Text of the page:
How We Increased Our SaaS Revenue 33% Over Last Year

Published: January 29th, 2020
Ervin Ruci
from Ottawa, Ontario, Canada
started December 2016
Discover what tools Ervin recommends to grow your business!
Discover what books Ervin recommends to grow your business!

Hello again! Remind us who you are and what business you started.

I’m Ervin Ruci. I run a SaaS that provides geocoding/geoparsing information via an API. was launched in 2016, but it only got some real traction in 2018. The current year is the best year in terms of total revenue and revenue growth, which in my case is over 90% profit as the only business costs are the server rentals on AWS.

Revenue growth comes from several directions with API recurring revenue growth being the fastest. The following graph illustrates this point:


This December is the highest-grossing month-to-date with overall revenue projected at over $20k USD from all revenue sources combined. (Recurring payments are handled by Paypal as illustrated in the graph above. Stripe is used for most one time payments as you can see below:


Because I found their recurring payment API too complicated to implement - that’s why you see only 1 customer as recurring payment on the chart, and AWS and GCP pay me directly based on the number of CPU cycles/hours that clients rent my software in the cloud)

Tell us about what you’ve been up to! Has the business been growing?

The business has grown and pivoted into new directions. We are now offering a reverse geocode lite API on the GCP Marketplace (Reverse Geocode Lite) in addition to our existing solutions on AWS (AWS Marketplace: Geolytica).

The overall growth on revenue is over 100% up year to year overall and I’m now introducing new APIs to our reverse geocoding solutions, such as location context geofencing API, which could also be a completely new company on its own. This last feature is still in closed private beta with just a handful of clients using/testing it before we are ready to launch. Once available it will simplify the process of building location-aware app functionalities with a privacy optimized API.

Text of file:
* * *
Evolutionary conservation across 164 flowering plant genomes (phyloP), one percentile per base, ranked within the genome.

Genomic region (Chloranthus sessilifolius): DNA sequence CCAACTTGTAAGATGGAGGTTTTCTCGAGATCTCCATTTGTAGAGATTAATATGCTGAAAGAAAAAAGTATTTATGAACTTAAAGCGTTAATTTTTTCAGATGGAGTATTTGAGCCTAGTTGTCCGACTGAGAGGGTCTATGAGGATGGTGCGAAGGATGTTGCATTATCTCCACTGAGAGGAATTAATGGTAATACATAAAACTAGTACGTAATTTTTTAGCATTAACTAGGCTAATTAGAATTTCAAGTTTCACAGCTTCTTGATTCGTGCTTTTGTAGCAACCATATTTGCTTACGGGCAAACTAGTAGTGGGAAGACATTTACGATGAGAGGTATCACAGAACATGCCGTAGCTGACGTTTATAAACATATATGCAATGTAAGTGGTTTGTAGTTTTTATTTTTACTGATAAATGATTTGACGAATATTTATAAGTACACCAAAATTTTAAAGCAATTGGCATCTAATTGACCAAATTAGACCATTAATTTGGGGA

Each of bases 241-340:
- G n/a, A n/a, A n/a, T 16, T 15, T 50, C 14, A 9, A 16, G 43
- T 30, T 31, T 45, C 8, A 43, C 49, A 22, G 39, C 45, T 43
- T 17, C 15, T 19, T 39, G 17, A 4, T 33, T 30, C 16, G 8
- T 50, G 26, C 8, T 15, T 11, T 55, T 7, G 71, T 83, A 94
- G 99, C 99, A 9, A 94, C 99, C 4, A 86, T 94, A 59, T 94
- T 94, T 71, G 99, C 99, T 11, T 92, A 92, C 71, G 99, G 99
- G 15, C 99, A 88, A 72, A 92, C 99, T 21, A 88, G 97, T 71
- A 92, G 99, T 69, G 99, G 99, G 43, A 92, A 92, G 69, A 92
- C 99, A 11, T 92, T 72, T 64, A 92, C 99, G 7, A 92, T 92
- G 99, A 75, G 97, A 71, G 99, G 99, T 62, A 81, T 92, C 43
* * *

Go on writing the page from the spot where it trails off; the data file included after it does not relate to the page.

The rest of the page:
We’ve also just become of premium data provider on AWS. Our Geocoding/Geoparsing API collects and compiles a vast amount of geographical data which is in turn curated to provide specialized crowdsourced datasets, such as neighborhood polygons, zip codes and postal code datasets, etc.

Lastly, we have done no SEO per se, but I’ve been giving talks at various conferences on the work I’m doing, and I published a press release on directions magazine in September 2019. That sums up all of the marketing.

What have been your biggest lessons learned in the last year?

It is easy to get sidetracked and distracted. After all, I'm a one-person company and I don’t have time to waste on “moonshot” ideas. At the same time it is good to try new things, but for only a short amount of time investment.

It is important to focus on valuable ideas in order to arrive at the best execution. You may be quite intelligent, knowledgeable and creative, but if you lack focus, the probability you’ll build something valuable is very small.

What’s in the plans for the upcoming year, and the next 5 years?

I hardly know what I’m doing in the next 5 days, let alone 5 years. My only plan is to sit back and relax, work on workable ideas and enjoy life, one day at a time.

Being a product that other people will pay you for, then you are on the right path to success.

Have you read any good books in the last year?

I like to read, from bestsellers to books that probably nobody has heard about.

As recently as this last month of the current decade I read a few historical books, such as Salonica, a city of ghosts by Mark Mazower and Ali Pacha by Alexandre Dumas.

Also, I just finished reading Sapiens (A brief history of humankind).

Currently starting to read a book written by a friend (Chris Eaton) which just arrived in my mailbox (Symphony NO. 3)

I don’t read business books. What I know about business I like to figure out on my own.

Advice for other entrepreneurs who might be struggling to grow their business?

If your only motivation is “money/business success” than chances are you are going to struggle.

If, on the other hand, you happen to enjoy what you do as a personal scientific curiosity on top of it being a product that other people will pay you for, then you are on the right path to success.

Are you looking to hire for certain positions right now?

I’m a one-man show, although I do hire sometime at the entry-level for things I don’t enjoy doing myself, such as data entry for eg.

Where can we go to learn more?

If you have any questions or comments, drop a comment below!